Definition of slapstick
1 : a device made of two flat pieces of wood fastened at one end so as to make a loud noise when used by an actor to strike a person
2 : comedy stressing farce and horseplay; also : activity resembling slapstick
slapstickyplay \ˈslap-ˌsti-kē\ adjective
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Examples of slapstick in a Sentence
an actor whose roles range from slapstick to serious drama
a lowbrow comedy that relies heavily on slapstick for its laughs
Recent Examples of slapstick from the Web
Before her nuanced, deeply moving performance, plus-size people were just the butt of the joke: unlovable slapstick vehicles designed to shower the lithe protagonist with praise and flattery.
Stealing from the rich and giving to the poor has never been so silly as in this slapstick variation of the folktale about a bow-bearing noble bandit.
Scarlett Johansson, then still a teenager, has grown up into more interesting, less blank roles, and the post-Kingpin, non-slapstick-dependent, late-middle-aged Bill Murray persona has become a little too familiar over the years.
Captain Billy Bones, entertains with magic, slapstick and sound effects. 10:30 a.m. Wolf Trap, Children’s Theatre-in-the-Woods, 1551 Trap Rd.,
For Bell—whose résumé includes a year in the SNL writers' room and scene-stealing parts in 22 Jump Street and Workaholics—and fellow comedy veterans Kate McKinnon and Ilana Glazer, the slapstick-heavy script was familiar turf.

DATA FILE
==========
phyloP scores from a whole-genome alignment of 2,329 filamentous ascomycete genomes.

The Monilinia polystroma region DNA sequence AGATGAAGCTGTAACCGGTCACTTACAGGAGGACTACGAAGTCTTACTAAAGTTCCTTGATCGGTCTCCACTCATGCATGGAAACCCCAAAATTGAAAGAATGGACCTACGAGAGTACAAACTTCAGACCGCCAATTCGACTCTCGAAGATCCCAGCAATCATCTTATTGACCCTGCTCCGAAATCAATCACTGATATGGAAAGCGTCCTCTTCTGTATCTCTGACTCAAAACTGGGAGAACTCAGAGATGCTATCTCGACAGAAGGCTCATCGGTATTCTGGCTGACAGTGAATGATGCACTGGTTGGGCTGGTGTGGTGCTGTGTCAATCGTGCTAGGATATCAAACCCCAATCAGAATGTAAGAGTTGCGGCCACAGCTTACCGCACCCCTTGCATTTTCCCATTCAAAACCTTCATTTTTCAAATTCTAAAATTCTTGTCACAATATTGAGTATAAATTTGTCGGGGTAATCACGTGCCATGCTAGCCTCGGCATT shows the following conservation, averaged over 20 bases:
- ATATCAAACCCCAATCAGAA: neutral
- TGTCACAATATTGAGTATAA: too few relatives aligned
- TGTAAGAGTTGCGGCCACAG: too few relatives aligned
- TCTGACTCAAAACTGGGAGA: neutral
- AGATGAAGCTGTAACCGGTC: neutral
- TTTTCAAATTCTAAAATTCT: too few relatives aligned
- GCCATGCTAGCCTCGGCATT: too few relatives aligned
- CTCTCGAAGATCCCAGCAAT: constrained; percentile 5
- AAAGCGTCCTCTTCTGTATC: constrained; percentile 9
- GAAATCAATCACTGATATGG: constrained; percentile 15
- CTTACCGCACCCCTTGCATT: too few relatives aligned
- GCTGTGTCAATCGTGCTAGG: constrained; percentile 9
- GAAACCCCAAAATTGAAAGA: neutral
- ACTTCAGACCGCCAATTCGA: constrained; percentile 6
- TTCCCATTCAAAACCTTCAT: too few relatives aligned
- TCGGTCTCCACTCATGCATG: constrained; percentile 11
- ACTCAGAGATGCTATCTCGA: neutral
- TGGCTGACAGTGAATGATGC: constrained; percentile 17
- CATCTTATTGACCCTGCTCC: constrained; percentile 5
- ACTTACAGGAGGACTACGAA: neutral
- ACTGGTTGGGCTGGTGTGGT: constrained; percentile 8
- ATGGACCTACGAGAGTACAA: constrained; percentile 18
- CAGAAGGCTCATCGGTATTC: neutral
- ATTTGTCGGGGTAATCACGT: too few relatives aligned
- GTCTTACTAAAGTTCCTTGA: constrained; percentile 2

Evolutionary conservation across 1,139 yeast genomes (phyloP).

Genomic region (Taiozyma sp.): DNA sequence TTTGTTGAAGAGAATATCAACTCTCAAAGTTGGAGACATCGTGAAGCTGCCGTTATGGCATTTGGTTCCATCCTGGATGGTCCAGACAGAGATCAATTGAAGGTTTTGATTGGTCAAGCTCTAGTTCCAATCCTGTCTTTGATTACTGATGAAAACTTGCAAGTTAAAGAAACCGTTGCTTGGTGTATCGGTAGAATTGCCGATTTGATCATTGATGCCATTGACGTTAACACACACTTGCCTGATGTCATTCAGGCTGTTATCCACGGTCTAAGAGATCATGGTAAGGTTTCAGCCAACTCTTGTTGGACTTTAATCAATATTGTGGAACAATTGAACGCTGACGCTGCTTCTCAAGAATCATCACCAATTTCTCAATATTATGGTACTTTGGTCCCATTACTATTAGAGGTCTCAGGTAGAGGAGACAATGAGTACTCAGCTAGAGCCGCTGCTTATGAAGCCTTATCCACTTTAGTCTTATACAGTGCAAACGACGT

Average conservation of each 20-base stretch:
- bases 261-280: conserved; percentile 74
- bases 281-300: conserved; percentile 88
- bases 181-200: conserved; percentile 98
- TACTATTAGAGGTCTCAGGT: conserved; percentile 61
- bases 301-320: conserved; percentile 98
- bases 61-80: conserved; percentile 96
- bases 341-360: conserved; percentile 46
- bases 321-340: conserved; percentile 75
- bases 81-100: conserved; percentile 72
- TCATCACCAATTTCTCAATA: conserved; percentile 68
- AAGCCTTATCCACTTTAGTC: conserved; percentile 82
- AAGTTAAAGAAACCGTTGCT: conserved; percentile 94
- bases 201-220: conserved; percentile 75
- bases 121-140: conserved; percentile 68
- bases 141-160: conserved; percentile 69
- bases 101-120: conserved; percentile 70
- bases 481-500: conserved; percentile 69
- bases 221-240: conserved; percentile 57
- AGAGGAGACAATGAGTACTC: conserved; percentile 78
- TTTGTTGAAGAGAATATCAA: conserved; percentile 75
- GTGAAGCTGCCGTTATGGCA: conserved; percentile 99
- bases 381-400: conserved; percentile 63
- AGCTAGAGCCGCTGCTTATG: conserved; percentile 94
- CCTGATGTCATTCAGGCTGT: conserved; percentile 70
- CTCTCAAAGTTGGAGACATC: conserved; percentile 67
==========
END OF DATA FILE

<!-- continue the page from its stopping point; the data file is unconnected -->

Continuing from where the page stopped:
Others, including the 21 Jump Street franchise, succeeded by going against the grain, turning TV melodrama into big-screen slapstick.
Although the TV series only aired for three seasons on ABC, West's campy flare and slapstick turn as Batman remained a source of inspiration for fans.
Yet perhaps the most memorable aspect of the invasion was the most slapstick.
These example sentences are selected automatically from various online news sources to reflect current usage of the word 'slapstick.' Views expressed in the examples do not represent the opinion of Merriam-Webster or its editors. Send us feedback.
Did You Know?
The idea that knocking people about made for good comedy dates as far back as the Greco-Roman theater, where clowns rambunctiously "attacked" one another onstage. The object from which the word slapstick derives, however, was invented in Italy in the 16th century. Renaissance comedy typically featured stock characters placed in ridiculous situations, and one such ubiquitous character was Harlequin, whose brilliant costuming made him easily recognizable. Harlequin was given to wielding a paddle which was designed to make a terrible noise when he hit someone, usually to the delight of the audience. This paddle was eventually known in English as a "slapstick," and it became a symbol of that type of highly physical comedy. The word slapstick then came to refer to the comedy itself.
First Known Use of slapstick
SLAPSTICK Defined for English Language Learners
Definition of slapstick for English Language Learners
: comedy that involves physical action (such as falling down or hitting people)
Seen and Heard
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